Congress’ “Can’t-Do Attitude” Isn’t Helping Reduce National Debt

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Total federal debt is nearly six times the government’s annual revenue, yet Congress continues to spend more than it collects. The debt is projected to increase by another $10 trillion over the next decade, to $29 trillion. At that point, interest payments alone will surpass national defense or non-defense discretionary spending as the government’s third-largest expense category.

“These aren’t just numbers on a page,” House Budget Committee Chairman Tom Price, R-Ga., noted in a recent meeting. “All the things the American people say they want from government are harmed by higher interest costs.”

The Congressional Budget Office, for example, now projects Social Security will be insolvent by 2030, barring any changes in benefits or payroll deductions.

After spending three months in Washington earlier this year, Congress’ inability to get a handle on spending went from being a kind of cynical joke for me to being a serious concern. What I saw there scared me.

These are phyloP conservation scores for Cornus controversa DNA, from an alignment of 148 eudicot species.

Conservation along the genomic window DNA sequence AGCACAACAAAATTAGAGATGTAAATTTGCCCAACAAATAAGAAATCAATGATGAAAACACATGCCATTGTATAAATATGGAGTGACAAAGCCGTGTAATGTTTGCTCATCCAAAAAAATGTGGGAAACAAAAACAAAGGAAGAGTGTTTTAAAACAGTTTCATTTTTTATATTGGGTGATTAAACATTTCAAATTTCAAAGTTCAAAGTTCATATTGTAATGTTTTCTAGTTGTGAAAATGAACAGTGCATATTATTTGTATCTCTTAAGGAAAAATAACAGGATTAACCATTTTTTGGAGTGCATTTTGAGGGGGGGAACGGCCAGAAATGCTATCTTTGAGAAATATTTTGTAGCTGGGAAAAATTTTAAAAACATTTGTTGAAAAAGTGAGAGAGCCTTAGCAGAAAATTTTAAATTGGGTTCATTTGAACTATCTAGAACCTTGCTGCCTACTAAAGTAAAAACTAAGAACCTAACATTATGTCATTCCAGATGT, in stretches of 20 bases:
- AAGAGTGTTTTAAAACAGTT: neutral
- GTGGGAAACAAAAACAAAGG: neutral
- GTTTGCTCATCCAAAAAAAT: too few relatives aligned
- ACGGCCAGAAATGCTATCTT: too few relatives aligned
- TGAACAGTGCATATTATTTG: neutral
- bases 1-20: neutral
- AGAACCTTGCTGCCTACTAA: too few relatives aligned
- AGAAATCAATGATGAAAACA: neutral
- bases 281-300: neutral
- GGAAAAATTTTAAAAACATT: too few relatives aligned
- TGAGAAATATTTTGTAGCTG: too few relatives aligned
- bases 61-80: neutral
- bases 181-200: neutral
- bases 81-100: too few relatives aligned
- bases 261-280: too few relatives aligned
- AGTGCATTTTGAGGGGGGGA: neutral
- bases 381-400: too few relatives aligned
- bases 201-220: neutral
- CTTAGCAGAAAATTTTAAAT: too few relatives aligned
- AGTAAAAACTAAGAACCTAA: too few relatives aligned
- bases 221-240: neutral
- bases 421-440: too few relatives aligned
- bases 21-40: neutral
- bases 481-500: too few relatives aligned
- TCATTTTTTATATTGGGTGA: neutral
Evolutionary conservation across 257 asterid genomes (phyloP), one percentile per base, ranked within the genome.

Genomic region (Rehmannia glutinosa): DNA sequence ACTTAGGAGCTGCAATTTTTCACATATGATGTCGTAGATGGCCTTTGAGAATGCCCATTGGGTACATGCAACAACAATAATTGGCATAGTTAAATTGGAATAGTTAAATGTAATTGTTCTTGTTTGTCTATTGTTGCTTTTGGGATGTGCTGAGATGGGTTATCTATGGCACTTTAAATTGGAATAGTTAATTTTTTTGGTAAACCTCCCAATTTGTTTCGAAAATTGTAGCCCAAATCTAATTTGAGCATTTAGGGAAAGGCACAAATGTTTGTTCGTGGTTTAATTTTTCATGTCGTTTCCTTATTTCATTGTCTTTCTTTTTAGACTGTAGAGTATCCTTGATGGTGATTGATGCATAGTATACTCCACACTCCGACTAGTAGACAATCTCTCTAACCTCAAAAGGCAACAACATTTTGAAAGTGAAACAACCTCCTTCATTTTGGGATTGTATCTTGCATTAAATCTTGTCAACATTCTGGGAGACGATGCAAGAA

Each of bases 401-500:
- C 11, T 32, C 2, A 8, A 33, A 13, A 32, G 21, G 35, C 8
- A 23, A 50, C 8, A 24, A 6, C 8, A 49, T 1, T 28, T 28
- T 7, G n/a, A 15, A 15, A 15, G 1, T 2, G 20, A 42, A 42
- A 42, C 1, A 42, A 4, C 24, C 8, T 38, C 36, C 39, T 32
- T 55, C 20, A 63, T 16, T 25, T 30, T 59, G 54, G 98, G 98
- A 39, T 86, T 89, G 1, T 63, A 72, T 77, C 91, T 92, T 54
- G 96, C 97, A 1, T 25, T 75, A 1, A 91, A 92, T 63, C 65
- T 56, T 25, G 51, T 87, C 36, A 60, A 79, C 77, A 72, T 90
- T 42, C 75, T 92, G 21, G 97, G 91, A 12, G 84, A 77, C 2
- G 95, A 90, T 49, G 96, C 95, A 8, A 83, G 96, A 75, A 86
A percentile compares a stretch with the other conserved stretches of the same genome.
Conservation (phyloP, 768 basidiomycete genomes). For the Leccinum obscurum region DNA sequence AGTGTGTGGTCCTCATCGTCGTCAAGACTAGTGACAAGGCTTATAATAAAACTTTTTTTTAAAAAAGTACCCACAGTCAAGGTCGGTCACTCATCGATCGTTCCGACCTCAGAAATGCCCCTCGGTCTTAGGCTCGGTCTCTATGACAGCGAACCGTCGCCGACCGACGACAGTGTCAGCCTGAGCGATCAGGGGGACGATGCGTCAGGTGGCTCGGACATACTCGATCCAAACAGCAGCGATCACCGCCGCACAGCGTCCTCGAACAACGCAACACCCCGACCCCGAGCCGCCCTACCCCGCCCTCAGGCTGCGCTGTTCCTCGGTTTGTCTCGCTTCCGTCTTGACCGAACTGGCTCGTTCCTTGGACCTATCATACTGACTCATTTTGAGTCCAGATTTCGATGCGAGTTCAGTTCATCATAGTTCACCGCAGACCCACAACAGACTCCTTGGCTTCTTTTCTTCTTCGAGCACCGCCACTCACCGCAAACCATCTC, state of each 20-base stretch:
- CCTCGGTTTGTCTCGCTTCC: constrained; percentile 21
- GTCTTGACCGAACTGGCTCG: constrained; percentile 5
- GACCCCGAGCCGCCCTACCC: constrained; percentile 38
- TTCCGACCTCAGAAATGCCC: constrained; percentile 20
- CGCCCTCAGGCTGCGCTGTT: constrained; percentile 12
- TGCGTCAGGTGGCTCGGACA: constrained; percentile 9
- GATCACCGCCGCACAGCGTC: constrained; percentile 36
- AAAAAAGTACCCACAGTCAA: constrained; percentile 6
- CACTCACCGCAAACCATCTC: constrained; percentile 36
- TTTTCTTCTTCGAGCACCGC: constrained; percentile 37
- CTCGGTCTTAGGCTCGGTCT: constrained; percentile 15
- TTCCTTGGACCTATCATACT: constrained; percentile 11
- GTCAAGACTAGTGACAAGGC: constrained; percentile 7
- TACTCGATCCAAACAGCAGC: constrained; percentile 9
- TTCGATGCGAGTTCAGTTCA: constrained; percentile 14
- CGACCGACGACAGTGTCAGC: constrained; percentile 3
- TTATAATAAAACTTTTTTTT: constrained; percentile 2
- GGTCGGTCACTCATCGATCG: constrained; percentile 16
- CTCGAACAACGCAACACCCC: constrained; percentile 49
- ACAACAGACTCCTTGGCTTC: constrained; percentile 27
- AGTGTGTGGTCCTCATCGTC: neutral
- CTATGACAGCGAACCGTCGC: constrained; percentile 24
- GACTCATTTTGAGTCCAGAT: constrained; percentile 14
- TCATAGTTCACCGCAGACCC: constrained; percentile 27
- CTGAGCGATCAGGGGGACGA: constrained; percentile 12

It’s not just that lawmakers can’t agree on how to fix the problem – it’s that they no longer believe they can fix it. They know their own nature too well.

This can’t-do attitude developed over the past 40 years, as Congress passed law after law after law demanding greater fiscal discipline, yet found ways to sidestep them all. Lawmakers adopted deficit reduction targets, spending caps, offset requirements. They tried shaming themselves with proposals to slash their own salaries or automatically cut spending if they don’t meet statutory budget deadlines.

But nothing sticks. They’ve made promise after promise, and broken them time and again.

This goes beyond irresponsibility. It is addictive behavior. Congress is literally addicted to spending, and needs professional help.

Time for a Balanced Budget Amendment with no escape clause. 


Via William L. Spence at the LMT